Grasshopper warblers in Britain, new research


This video says about itself:

Grasshopper Warbler Reeling

May 11, 2011

Grasshopper Warblers are more often heard and seldom seen as they usually call from deep within the cover of rank grassland. Add to this their preference for singing at dawn and dusk when lighting conditions are not best suited for filming, they can be a difficult bird to get on film. I was lucky to have this individual deliver its song from an open vantage point and under reasonable lighting conditions. The song is often compared to a miniature sewing machine or a fisherman’s reel playing out line, hence the term “reeling” given to the song. The song is ventriloquial in character making it even harder to locate the singing bird. The rarer Savi’s Warbler has a not too dissimilar song.

From Bird Study in Britain:

Grasshopper Warbler Locustella naevia breeding habitat in Britain

Gillian Gilbert

Abstract

Capsule: Structural aspects were common across a range of different habitat types and there was evidence that this breeding habitat was limited in extent.

Aims: To characterize Grasshopper Warbler breeding habitat in Britain and to use this assessment to test whether it was limiting the breeding population.

Methods: In 2005 singing Grasshopper Warblers were surveyed at four groups of sites in southwest Scotland, during four night-time periods through the season, to quantify which period would afford best detection. Breeding habitat characteristics were measured at 210 Grasshopper Warbler singing positions and 210 systematically located comparison sites positioned across 22 sites in England and Scotland. In 2006 tests were conducted using two different procedures to determine whether the preferred breeding habitat was limited. First, by using the 2005 data to map predicted suitable habitat at 15 sites in southwest Scotland before Grasshopper Warblers arrived, and then assessing the extent of actual occupation. Second, by visiting 30 BTO Common Birds Census (CBC) plots mainly in southern England that had lost their breeding Grasshopper Warblers to assess the current suitability of the habitat.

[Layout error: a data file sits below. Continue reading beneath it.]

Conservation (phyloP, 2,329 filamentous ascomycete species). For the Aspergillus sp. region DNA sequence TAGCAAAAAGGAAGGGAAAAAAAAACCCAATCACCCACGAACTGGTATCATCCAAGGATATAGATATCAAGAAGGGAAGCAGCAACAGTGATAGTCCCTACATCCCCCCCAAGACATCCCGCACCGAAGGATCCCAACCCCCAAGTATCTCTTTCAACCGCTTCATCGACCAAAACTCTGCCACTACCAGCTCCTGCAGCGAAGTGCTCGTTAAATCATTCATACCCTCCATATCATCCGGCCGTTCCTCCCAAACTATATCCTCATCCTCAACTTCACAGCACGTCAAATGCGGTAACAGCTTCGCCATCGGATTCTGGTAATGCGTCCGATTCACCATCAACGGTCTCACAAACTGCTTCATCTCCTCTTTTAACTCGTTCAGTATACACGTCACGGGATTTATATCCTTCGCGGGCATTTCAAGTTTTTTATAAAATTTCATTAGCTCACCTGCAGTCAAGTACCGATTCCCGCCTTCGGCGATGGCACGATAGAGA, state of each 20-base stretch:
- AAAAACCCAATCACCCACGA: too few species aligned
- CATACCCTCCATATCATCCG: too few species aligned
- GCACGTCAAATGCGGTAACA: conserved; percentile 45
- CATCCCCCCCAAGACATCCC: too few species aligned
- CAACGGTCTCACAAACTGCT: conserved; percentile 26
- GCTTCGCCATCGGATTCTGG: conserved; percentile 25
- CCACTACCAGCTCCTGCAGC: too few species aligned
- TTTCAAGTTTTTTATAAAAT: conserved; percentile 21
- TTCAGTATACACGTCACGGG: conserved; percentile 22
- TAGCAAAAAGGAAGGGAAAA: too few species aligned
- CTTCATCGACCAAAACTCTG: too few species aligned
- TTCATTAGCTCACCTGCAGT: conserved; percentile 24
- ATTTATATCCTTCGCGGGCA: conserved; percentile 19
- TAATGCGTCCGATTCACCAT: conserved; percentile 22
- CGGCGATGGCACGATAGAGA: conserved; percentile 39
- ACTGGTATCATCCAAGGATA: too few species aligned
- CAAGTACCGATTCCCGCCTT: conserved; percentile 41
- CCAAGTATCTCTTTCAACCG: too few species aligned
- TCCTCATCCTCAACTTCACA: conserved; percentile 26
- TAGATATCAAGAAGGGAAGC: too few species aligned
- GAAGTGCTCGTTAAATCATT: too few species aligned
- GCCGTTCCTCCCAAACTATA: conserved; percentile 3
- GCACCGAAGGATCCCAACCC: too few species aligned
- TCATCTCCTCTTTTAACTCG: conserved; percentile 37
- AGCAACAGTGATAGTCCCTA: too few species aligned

Results: Grasshopper Warblers sang more in the first four weeks of the survey (in May) and during the dawn and pre-dawn hours, 05:00–08:00 hours. The breeding habitat across a variety of landscape types was characterized by four key attributes: the presence of more dense, dead vegetation and tussock-forming species at ground level; less dense vegetation at or above 2 m; softer soil; and potential song posts. Not all of the apparently suitable habitat was filled by Grasshopper Warblers, but almost all of the old CBC plots were no longer suitable as breeding habitat as a result of maturation, succession or management.

Conclusions: It should be possible to detect about 85% of singing Grasshopper Warblers by surveying during the pre-dawn/dawn period in the month after their main arrival. It seems likely that the breeding habitat of Grasshopper Warblers is limited at least in some parts of Britain and there was good evidence for the importance of the structural aspects of their preferred habitat, including heterogeneity. The area of preferred Grasshopper Warbler habitat could be increased through strategic and active management in a number of settings.

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